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Fake hypo

Discussion in 'Diabetes Medication and Drugs' started by lisapalmer, Jan 29, 2013.

  1. lisapalmer

    lisapalmer · Newbie

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    hi
    guys i am new to this forum
    i see you are all very helpful
    so maybe you can help me!!!
    i have just had to have more medication added to my system due to an OTT xmas
    but my body keeps telling me im hypo when i hit a figure below 5
    how long will this last for?
     
  2. viviennem

    viviennem Type 2 · Well-Known Member

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    If you've been running very high sugars you may well get false hypos as you get back to better levels. Give your body time to adjust.

    Otherwise I can't help - sorry :) . I've never had a hypo.

    Viv 8)
     
  3. Spirit of Eden

    Spirit of Eden · Well-Known Member

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    I used to get false hypos at 6. Now my day-to-day levels are much lower and my body has adjusted. I only get hypos at around 4 which is a proper hypo. http://www.diabetes.co.uk/Diabetes-and-Hypoglycaemia.html

    It took quite a long time for the adjustment and thought it wasn't going to happen for me but it did and i'm sure will for you too.

    ... and welcome to the forum :)
     
  4. lisapalmer

    lisapalmer · Newbie

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    Hi
    thanks for your replies
    i have been advised to let the hypos take thier course and only panic when really low. !!
    its a scary experience, when you dont know what will happen
    Any way i tried this wednesday - Whent shakey at 5.8 at 10am in the morning - managed to hold my own till lunch time. (noon) by nibbling carrots and drinking coffee
    Thursday - went shakey at 4.8 - 10-30am - sat down to let it takes it course - very odd experience after about 30mins by tummy let out a hugh grown - i had a spasam in my arm muscles and then i was fine!!!??? (could have ran a matharon) :thumbup:
    no idea what happened but i guess my liver kicked in
    I wonder what today will bring.
    i was told not to panic till 2-3 blood reading :?
    why is there so many different views??????
     
  5. carb-counting-mum

    carb-counting-mum · Well-Known Member

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    Not to panic until 2-3 mmol/L? Hmmm... So only then you're allowed to treat?

    When my daughter feels shaky, we were told we could treat it as a hypo if her levels are below 4.5. But she is newly diagnosed and so had been running very high for some time. Even if she does not feel shaky, we were told to treat if below 4 (4 being 'the floor').

    I would be VERY uncomfortable waiting until she dropped to 2 or 3! Perhaps you could just have a light snack when you feel really rough, let's say below 5? Rather than treating it as a full-blown hypo and then overtreating? But personally I wouldn't let it drop much below 4 before treating as a hypo. But then I'm not a DSN.
     
  6. lisapalmer

    lisapalmer · Newbie

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    morning carb-counting-mum :thumbup:
    strangely enough the recomedation came from the diabaties help line!!!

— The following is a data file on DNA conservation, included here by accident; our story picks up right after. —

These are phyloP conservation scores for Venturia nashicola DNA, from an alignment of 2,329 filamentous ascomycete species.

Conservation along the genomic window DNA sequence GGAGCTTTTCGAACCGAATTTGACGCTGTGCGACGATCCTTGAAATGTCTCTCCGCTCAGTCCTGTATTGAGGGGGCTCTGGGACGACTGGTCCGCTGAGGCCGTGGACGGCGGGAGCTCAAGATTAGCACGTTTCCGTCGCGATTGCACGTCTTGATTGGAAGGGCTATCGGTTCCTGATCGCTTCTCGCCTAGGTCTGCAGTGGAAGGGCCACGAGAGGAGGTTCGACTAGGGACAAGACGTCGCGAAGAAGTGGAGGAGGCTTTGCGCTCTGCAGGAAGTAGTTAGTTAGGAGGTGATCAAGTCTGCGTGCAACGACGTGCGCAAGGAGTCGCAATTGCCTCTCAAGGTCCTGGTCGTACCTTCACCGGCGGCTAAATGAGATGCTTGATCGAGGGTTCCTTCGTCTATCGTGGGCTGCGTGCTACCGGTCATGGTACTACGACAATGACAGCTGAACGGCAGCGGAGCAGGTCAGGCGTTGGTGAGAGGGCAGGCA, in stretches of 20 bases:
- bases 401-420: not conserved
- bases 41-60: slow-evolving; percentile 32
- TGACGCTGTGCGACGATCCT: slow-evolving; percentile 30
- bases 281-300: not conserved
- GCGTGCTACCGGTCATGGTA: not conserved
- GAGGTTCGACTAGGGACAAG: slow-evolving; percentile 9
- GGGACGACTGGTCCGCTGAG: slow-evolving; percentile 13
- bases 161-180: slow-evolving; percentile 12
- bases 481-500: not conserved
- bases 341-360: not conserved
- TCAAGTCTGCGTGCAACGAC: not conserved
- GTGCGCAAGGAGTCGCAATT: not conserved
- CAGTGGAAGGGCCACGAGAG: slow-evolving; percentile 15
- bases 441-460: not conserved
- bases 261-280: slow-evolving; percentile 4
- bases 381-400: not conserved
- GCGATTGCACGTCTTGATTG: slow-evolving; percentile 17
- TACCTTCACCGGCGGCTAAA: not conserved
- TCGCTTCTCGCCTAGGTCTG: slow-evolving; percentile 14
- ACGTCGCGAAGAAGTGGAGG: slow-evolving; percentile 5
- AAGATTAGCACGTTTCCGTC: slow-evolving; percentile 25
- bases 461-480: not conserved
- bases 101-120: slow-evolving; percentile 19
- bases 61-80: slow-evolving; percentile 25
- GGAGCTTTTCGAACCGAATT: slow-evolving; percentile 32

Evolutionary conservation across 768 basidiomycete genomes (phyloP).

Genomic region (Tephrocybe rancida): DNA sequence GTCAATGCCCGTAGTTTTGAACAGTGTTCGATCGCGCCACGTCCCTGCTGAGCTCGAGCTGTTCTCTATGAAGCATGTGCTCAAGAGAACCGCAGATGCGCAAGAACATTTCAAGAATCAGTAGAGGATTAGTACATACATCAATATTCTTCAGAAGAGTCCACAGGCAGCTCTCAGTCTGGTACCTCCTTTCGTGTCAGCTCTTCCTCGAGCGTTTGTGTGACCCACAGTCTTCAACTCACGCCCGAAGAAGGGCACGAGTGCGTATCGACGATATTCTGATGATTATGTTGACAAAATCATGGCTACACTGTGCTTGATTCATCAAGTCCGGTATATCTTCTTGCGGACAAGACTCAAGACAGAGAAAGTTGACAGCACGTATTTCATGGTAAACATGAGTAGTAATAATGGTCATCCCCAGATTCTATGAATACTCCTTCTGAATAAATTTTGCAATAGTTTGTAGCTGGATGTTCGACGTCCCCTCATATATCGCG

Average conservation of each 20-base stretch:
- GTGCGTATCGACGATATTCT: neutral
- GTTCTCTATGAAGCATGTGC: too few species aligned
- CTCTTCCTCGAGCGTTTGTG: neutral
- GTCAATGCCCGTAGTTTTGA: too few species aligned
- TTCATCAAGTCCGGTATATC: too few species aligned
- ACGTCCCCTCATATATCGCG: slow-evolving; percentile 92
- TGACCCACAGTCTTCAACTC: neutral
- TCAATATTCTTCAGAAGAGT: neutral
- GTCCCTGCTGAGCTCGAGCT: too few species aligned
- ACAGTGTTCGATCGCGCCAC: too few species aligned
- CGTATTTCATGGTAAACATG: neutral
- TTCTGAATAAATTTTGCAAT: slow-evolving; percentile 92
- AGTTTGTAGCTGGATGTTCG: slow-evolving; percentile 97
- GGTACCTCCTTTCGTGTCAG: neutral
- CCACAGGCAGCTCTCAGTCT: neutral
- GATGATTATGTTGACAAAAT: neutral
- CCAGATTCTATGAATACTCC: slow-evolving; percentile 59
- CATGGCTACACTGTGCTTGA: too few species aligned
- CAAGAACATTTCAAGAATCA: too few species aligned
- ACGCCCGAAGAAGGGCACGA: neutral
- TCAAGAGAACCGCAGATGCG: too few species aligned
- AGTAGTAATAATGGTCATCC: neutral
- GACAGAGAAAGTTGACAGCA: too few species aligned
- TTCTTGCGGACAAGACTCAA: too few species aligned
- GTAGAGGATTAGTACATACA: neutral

i personally would rather reduce the medication that has made me like this in the first place!!! (but what would i know)
    there arguament to me is 4.8 is nearly 5!!!
    5.8 is nearly 6 so what was i worrying about!!!
    4 and 5s are apparently "normal" reading (whatever normal may be)
    she is adament i am having fake hypos as im coming done from the 18 readings.
    maybe its also because i am T2 so they would be expecting my natural defences to kick in?
    who knows? not me i have been diabetic for a number of years and now im having this blip i am having to learn about the disease all over again!!
     
  7. viviennem

    viviennem Type 2 · Well-Known Member

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    Non-diabetic (possibly what your nurse meant as "normal") levels are as follows:

    3.5 - 5.5 before meals/fasting;
    less than 8, 2 hours after eating.

    "Four is the floor" is a good rule-of-thumb to follow as your BGs begin to stabilise at a lower level. If you take a reading and it's below 4 - or if you feel really "hypo" - crunch up 2 glucose tablets. Test again 15 minutes later; the tabs should have pushed to up into the 4s or even 5s again by then. If not, eat another. They do act fast; even faster is liquid glucose eg Lucozade; many people carry a small bottle with them for emergenciy use.

    I always carry glucose tabs (available from chemists and many sweet shops) - I have I pack in my handbag, 1 in the car, and 1 in the house. The first time I tested at 3.5 I did as above, even though I didn't feel at all hypo, and my BGs were safely back up within the 15 minutes.

    Once you stabilise and your body becomes accustomed to lower levels, you should lose the hypo feelings. I don't see why, if 3.5 is acceptable for non-diabetics, it shouldn't be acceptable for well-controlled Type 2s as well, provided there are no hypo feelings. For Type 1s it's a different matter - if I had a daughter with Type 1 I'd agree with you completely, carbcountingmum.

    Better safe than sorry is a great cliche for all of us!

    Viv 8)
     
  8. carb-counting-mum

    carb-counting-mum · Well-Known Member

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    Yes, Viv makes a very good point actually. I was thinking of type 1! Obviously if you are a type 2 things might well be different. I too was told that for non-diabetics 3.5 was still acceptable.
     
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